the shore she sees full many a landmark, and behind the clouds that overhang the scene' a bow of dazzling glory; and, herself a mote upon the deep, she can but look upward and cry, “God is our refuge and strength! a very present help in trouble. Therefore will not we fear, though the earth be removed, and though the mountains be cast into the depths of the sea. Though the waters thereof roar and be troubled, though the mountains shake with the swelling thereof. There is a river, the streams whereof shall make glad the city of God, the holy place of the tabernacles of the Most High. God is in the midst of her; she shall not be moved. God shall help her, and that right early !"

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CHAPTER XIJ.

THE MAGI. THE quiet of a warm February afternoon has settled over the sacred hill of Moriah, and within all the spacious courts scarce a murmur can be heard. The white-stoled order of Levi are withdrawn to their apartments, except a few who glide noiselessly about the sacred sanctuary.

The outer court exhibits few occupants, save here and there a turbaned head leaning against a vast column, or a few, clustered near the stalls, of those who profaned the place of prayer by gainful traffic; and the silence of these solemn solitudes is unbroken, save by the twittering of the swallows who pursue their mazy flight above the gilded pinnacles and between the lofty columns.

Standing within the eastern threshold, beneath a massy lintel a hundred feet above, we look forth through a gateway whose ponderous leaves, spread wide, might admit a bannered host. Cedron's foaming torrent, swollen by the winter rains, winds through the vale beneath us, seeming at such a depth a shining, silvery rill.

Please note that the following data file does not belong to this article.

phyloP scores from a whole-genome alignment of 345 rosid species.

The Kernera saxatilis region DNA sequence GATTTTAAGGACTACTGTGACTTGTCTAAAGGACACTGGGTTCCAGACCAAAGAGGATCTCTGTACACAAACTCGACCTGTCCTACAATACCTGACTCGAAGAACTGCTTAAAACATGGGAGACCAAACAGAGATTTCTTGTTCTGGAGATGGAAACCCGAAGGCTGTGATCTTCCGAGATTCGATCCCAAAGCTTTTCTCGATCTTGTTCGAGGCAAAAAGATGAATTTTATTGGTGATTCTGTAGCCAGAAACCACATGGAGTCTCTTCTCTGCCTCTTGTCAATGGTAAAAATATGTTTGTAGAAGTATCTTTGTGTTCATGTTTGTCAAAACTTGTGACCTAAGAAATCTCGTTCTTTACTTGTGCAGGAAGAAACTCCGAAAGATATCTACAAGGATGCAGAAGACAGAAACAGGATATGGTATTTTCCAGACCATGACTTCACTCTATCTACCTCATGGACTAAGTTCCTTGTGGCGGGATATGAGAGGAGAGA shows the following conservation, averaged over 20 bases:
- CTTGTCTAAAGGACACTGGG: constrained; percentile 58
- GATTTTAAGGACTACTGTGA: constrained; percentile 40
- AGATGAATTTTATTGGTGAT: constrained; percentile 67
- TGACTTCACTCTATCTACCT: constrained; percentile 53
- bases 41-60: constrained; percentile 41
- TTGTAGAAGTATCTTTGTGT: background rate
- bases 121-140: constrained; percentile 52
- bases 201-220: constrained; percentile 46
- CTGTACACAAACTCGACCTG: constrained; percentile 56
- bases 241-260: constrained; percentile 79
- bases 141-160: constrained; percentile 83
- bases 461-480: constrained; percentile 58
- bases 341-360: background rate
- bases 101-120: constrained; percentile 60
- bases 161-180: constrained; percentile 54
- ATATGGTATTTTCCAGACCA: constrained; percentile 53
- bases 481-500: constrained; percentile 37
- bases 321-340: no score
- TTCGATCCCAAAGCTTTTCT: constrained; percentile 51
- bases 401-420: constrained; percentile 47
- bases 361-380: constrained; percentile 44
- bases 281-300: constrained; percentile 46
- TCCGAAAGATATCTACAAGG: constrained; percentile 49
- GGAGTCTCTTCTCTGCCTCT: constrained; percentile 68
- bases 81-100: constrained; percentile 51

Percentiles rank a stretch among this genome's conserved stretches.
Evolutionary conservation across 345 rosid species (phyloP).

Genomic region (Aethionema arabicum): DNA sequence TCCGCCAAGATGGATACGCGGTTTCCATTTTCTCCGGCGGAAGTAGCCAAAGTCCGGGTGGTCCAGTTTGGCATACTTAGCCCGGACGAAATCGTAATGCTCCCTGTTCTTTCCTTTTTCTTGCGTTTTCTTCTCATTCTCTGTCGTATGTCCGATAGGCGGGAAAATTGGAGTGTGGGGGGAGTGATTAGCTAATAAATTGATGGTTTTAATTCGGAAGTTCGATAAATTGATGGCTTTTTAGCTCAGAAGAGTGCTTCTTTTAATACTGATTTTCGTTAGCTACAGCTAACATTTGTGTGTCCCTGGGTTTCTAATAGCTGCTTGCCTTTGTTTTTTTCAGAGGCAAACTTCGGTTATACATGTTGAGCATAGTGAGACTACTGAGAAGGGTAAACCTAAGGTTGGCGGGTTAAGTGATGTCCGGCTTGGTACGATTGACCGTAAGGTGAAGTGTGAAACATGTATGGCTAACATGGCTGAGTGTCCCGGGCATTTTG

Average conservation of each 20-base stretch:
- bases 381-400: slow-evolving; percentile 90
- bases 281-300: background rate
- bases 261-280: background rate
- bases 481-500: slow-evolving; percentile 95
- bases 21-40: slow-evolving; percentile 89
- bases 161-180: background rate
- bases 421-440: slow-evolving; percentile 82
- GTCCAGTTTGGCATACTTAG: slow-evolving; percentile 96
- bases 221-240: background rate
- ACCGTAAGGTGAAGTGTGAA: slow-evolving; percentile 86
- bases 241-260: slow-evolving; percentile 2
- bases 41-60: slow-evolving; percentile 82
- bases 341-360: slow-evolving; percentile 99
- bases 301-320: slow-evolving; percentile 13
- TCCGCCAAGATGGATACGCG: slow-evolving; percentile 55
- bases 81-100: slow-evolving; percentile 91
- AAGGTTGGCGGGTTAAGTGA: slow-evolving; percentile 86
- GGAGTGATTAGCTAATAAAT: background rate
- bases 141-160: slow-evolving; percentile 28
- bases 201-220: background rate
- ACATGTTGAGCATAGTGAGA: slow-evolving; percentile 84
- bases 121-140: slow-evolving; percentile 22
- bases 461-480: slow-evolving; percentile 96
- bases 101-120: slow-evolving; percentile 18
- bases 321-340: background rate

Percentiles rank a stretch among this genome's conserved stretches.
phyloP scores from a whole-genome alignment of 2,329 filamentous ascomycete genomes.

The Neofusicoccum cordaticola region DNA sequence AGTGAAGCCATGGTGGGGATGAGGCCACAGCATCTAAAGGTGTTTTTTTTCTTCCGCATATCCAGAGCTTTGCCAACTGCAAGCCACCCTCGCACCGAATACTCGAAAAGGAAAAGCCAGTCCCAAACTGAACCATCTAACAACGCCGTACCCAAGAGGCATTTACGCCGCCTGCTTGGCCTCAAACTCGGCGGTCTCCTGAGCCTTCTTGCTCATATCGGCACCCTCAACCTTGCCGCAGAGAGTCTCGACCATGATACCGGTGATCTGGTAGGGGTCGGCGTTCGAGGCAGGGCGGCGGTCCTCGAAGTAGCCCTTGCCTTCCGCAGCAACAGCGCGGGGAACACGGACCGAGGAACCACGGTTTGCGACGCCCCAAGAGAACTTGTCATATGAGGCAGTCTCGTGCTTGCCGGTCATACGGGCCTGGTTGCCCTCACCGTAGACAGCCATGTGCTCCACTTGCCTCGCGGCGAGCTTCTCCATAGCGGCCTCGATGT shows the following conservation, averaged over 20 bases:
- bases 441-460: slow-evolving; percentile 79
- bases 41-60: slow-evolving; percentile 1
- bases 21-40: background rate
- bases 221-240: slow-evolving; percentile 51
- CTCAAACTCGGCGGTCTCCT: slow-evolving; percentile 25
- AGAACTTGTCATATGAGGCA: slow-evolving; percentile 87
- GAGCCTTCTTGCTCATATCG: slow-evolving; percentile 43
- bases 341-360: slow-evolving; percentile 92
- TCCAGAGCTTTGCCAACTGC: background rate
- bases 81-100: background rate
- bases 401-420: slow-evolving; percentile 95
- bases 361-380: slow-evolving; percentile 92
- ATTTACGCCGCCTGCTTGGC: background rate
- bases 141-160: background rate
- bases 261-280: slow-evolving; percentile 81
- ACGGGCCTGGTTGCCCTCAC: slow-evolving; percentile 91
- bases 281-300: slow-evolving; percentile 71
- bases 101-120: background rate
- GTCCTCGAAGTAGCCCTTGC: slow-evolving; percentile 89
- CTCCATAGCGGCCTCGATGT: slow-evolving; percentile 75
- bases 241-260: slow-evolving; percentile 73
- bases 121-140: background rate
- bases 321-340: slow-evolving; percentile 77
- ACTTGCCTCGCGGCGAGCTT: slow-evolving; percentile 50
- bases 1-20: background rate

While we are gazing down, lost in wonder at the magnificence of all around us, what singular company of men is that we espy? Every one of them, as they stand upon the glittering marble, is in apparel black as jet, with flowing silken caftan girt about his loins, and on his head a high square cap of precious fur. As they draw nearer in their slow ascent, we perceive in every net-work girdle a scroll and a silver writing-case. Their entire demeanor is dignified and lofty, and their white beards, descending to their breast, and their high and massive foreheads, whereon occult research and patient thought have drawn many a line, impress the beholder with respect.

Reverently they enter this celebrated fane, whose magnificence is known through all the East. Unconscious of the curiosity they excite, they advance to the gate of the second court, and are about to ascend, when lo! the fierce visages and threatening gestures of the bystanders warn them to desist, and draw their attention to the inscription by the wall, which declares that no Gentile may penetrate further these sacred inclosures, upon pain of death.

But now some of the sons of Aaron, perceiving these unusual visitors, descend from the interior through the gate Nicanor, and, crossing the court of the women, confront with their